Delaware State University was among the places across the First State remembering the life and legacy of Martin Luther King Jr at its 34th annual MLK Jr. National Holiday program.
Residents, students and elected officials gathered on Delaware State’s Dover campus to celebrate and commemorate Martin Luther King Jr. Day as a day ‘on’ rather than a day off.
DSU’s concert choir, Towne Point Elementary school choir, and the Sankofa African Dance company performed before retired Family Court judge William Chapman offered the keynote speech. He focused on Dr. King’s message that America should be true to the values it expresses on paper.
“Dr. King had a life on, not a day on," said Chapman. "And so he said in the Drum Major Instinct, his sermon the Drum Major Instinct, that he wanted to leave behind a committed life and be known for loving and serving humanity not just for one day but for his whole life, and I think that’s part of the challenge that we face.”
Delaware resident Jasmine Buxton says she attended to be with others who believe in Dr. King’s “dream.”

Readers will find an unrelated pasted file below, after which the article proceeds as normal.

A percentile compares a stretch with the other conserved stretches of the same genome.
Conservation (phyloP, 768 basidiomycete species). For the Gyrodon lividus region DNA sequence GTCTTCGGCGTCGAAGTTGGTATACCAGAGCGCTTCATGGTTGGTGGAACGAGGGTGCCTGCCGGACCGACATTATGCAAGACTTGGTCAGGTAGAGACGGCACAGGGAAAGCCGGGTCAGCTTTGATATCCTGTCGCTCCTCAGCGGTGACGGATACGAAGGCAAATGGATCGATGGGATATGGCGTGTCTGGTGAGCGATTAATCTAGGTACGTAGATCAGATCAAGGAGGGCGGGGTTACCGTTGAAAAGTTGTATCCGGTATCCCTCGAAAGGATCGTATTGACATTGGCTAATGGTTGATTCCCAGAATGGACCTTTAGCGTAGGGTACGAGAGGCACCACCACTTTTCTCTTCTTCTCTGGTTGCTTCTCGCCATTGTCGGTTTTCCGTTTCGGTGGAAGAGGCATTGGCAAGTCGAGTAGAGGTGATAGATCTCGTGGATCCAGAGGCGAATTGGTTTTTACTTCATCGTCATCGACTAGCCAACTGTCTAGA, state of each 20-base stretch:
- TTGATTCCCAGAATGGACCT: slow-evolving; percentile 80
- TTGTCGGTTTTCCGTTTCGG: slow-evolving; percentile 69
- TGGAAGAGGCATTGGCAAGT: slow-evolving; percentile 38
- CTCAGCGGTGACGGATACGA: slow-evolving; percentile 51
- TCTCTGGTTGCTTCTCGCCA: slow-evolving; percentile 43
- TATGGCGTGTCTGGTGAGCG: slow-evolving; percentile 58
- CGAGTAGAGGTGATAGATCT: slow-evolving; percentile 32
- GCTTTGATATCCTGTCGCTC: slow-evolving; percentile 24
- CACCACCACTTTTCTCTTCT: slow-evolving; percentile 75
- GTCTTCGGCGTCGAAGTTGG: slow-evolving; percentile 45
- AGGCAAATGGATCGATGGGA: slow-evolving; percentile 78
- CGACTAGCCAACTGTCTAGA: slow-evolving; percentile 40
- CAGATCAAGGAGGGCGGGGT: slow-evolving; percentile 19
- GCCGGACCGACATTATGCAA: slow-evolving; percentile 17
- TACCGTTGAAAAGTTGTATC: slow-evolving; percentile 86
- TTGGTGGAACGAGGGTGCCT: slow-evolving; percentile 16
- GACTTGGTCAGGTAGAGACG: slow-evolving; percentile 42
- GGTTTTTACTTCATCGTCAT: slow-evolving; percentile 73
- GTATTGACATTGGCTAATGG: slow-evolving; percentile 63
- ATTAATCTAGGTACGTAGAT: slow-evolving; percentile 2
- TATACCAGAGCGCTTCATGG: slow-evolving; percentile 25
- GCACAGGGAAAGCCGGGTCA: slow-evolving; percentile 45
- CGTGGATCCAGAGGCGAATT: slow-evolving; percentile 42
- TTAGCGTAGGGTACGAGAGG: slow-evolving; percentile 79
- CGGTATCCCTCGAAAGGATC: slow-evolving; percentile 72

“The things that he talked about, the things he fought for, the things he died for, are still important and still resonate with our communities today and it’s important for us to make sure that we acknowledge who he is and all the great work that he has done,” said Buxton.
Senators Tom Carper (D-Delaware) and Chris Coons (D-Delaware) talked about the importance of education and DSU’s role as an HBCU, while Congresswoman Lisa Blunt Rochester (D-Delaware) urged the audience to vote and be counted in the 2020 census, noting black men are one of the most undercounted demographic.
“Do your part. Dr. King did his part, now do your part!” said Blunt Rochester.